Some words with my mother

I finally found out that my mother knows about my faith, although I think she has misgivings.

I got the usual warnings that she was not thrilled about it, and that I should be careful about spirits “apart from God.” There was a veiled reference in her words to the “creator/creation” dichotomy (which I have roundly rejected), and she strongly hinted that she thought being gay was the reason I left the church.

But being gay was the last thing on my mind when I left the church. I had much deeper questions- not about myself, but about the nature of faith, of God, and of the Holy Writ that dwarfed any personal matter. Many of those questions are hard to articulate and I’m still trying my best to put them into words.

I also got the distinct feeling that she thought my vast swings in mood and my tendency to swing to extreme viewpoints were because of not being a Christian, and not in spite of trying to move on from those things.

I was an angry extremist so much of my life, but there’s really no room for that in the path I have chosen. What, after all, would I be an extremist for? If all things are united, if all life, all spirits, all deities are only nodes on a continuum of consciousness, what room is there for talk of extremes?

I am not perfect and the Way of the Witch will never make me that way. That insidious drive to split the world into “my way” and “their way” will be present no matter what I believe. But, I feel, I’m better off on a path that gives it little room to prosper.

And so I vascillate from time to time, I stray from what I truly believe in for an arrogant streak that I forever have to reckon with. But that is not because I walk this path; it is despite that fact.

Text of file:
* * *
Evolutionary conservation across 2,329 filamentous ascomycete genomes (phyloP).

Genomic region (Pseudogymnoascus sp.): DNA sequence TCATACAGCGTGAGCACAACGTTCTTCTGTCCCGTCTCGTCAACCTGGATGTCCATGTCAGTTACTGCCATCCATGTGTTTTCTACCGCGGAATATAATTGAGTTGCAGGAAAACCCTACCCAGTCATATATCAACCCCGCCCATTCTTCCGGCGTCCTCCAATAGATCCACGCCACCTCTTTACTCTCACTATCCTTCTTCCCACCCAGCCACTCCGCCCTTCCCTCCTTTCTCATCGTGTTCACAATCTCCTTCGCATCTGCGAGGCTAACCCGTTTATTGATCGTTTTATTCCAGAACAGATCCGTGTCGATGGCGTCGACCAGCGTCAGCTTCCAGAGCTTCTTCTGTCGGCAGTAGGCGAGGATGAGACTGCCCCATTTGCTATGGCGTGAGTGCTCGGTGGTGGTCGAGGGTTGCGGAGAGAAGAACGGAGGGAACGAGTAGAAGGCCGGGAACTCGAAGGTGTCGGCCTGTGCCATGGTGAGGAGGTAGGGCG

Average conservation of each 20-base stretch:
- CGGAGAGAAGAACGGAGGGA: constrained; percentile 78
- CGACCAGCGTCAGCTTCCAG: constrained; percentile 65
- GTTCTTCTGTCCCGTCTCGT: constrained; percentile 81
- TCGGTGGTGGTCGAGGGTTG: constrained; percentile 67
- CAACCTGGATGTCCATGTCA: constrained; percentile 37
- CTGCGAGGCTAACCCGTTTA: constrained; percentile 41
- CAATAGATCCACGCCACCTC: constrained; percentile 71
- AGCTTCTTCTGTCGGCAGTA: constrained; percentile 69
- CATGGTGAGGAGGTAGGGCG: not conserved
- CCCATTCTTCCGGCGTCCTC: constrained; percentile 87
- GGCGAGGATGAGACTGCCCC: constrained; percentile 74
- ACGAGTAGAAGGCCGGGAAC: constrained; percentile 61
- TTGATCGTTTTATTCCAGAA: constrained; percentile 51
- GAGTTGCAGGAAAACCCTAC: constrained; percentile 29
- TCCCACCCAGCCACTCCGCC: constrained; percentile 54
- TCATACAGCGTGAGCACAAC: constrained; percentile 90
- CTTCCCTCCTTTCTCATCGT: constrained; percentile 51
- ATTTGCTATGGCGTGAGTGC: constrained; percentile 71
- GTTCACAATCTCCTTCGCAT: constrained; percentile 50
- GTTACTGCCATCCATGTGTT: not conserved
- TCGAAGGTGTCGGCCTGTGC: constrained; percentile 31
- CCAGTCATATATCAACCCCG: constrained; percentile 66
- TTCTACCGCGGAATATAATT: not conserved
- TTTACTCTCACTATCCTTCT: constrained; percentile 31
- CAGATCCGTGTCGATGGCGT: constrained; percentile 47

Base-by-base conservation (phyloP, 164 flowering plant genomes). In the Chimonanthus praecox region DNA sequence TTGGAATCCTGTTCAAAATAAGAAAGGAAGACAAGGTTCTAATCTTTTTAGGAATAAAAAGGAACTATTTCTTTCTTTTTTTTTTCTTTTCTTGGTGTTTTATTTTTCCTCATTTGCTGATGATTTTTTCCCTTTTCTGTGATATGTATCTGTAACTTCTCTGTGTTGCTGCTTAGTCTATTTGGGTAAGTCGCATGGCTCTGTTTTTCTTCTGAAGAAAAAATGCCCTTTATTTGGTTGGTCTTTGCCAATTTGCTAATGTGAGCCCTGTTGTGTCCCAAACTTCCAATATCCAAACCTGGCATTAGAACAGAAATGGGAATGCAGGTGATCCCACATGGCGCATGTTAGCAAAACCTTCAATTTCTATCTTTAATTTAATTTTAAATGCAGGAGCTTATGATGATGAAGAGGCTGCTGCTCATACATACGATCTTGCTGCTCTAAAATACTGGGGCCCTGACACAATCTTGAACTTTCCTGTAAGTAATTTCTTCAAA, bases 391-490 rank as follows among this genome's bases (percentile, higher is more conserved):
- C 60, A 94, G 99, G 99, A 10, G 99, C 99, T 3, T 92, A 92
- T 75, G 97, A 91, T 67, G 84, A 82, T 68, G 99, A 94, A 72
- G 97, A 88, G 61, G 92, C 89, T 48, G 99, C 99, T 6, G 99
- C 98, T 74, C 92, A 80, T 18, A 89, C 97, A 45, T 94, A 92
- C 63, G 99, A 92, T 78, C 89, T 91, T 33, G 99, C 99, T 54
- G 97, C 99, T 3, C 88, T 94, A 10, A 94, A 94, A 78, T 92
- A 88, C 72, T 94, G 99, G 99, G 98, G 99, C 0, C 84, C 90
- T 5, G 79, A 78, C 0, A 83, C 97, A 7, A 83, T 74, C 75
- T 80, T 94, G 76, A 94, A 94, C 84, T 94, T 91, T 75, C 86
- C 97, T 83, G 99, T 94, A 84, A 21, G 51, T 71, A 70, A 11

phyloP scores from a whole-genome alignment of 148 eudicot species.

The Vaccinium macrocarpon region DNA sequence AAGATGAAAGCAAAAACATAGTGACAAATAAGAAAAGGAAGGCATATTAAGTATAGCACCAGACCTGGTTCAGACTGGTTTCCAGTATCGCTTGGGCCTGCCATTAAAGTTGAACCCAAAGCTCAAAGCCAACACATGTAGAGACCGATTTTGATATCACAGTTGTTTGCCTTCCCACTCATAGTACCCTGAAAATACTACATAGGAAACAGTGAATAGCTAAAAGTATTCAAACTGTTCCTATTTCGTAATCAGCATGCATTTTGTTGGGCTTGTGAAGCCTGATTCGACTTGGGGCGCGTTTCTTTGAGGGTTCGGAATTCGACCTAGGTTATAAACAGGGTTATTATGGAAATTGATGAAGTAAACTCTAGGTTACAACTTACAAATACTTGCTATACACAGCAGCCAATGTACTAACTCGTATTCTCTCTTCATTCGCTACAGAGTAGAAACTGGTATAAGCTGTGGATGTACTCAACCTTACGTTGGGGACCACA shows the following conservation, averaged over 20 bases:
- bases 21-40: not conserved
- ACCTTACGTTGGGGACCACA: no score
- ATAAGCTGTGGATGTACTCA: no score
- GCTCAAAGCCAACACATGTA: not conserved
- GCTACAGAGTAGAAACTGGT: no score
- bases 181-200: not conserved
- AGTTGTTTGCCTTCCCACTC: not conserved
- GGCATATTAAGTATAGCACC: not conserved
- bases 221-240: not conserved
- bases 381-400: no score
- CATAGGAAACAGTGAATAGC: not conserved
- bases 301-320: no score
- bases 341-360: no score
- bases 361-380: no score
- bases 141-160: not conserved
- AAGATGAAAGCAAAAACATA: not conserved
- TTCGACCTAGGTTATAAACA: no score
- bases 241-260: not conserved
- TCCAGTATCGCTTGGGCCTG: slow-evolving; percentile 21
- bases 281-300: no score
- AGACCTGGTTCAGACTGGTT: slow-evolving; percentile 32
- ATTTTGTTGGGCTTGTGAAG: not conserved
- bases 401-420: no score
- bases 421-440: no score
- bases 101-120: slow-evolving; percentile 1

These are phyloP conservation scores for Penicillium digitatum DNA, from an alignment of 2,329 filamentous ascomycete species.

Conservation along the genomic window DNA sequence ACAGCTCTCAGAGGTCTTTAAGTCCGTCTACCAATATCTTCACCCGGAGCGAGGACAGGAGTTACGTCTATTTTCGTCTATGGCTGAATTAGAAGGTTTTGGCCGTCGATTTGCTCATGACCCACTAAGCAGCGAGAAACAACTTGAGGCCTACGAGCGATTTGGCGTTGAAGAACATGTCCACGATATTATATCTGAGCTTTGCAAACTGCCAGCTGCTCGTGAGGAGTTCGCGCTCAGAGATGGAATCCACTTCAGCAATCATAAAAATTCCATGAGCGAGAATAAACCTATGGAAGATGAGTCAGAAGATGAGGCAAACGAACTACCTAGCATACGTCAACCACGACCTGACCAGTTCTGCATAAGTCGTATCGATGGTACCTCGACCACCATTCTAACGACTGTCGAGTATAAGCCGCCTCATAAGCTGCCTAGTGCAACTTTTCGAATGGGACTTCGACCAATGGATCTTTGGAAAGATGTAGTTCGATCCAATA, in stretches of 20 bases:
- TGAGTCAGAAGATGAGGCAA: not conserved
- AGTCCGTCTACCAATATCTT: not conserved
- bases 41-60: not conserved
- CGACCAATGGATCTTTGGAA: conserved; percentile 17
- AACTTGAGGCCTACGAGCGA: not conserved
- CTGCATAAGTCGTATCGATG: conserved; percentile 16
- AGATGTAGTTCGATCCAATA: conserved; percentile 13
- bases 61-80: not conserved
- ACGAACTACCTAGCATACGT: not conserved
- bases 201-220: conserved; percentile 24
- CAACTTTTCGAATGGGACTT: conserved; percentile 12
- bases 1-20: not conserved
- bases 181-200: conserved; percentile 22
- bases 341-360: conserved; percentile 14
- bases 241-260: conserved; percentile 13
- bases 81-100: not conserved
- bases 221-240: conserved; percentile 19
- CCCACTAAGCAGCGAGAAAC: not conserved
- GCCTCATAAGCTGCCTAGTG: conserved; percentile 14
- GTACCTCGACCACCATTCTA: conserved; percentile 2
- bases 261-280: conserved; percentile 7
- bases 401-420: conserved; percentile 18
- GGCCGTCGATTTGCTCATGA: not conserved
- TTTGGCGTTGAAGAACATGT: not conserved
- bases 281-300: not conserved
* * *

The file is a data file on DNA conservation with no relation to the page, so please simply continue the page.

Garbage In, Garbage Out

They say that if you keep tabs on your life and record significant things in your Book of Shadows, it will begin to show you patterns in your life.

For the longest time, I kept getting really agitated during waxing cycles and was unfit to do a ritual by the time the Full Moon came.

A few full moons came and went, and I was fine for it.

But then this past waxing cycle I was smart enough to note the events on both the New Moon and the Full Moon.

What I found was that on the New Moon, I had a significant emotional breakdown and that as the moon waxed, things didn’t get much better.

The waxing cycle is for growing what you’ve started.  If you start with something bad, that’s what you get.  Garbage in, garbage out.

The waning cycle is already seeing a lot of the bad things that happened in the last waxing cycle ebb away.  The New Moon should see me in Albuquerque, NM on my way to a new life in Oregon.

The opportunity is there to make the most of it.  I hope I can clear out the last of these negative vibes as the day draws near.

The Bigger Picture

Few people familiar with modern witchcraft haven’t heard the term “burning times” to describe the infamous witch trials of Europe between 1400 and 1780.

What isn’t readily clear is the scope- or indeed the significance- of the witch trials and what they mean to modern witches.

First, some facts about the matter to clear the air:

Even the most enthusiastic scholarly estimates put the number executed at around 100,000, although 40,000-60,000 is the general consensus among historians.

Second, no discussion of the witch trials should be approached without pointing out that very few of those convicted were actually practicing witches.

Third, the proposed, hidden “witch cult” theory is impossible to prove.  There have been covens for at least the last 120 years who claim to be a direct continuation, but if you want to talk about scholarly proof, we modern-day witches have little to offer.

These facts do not change the broader picture of what the Burning Times meant, I don’t think.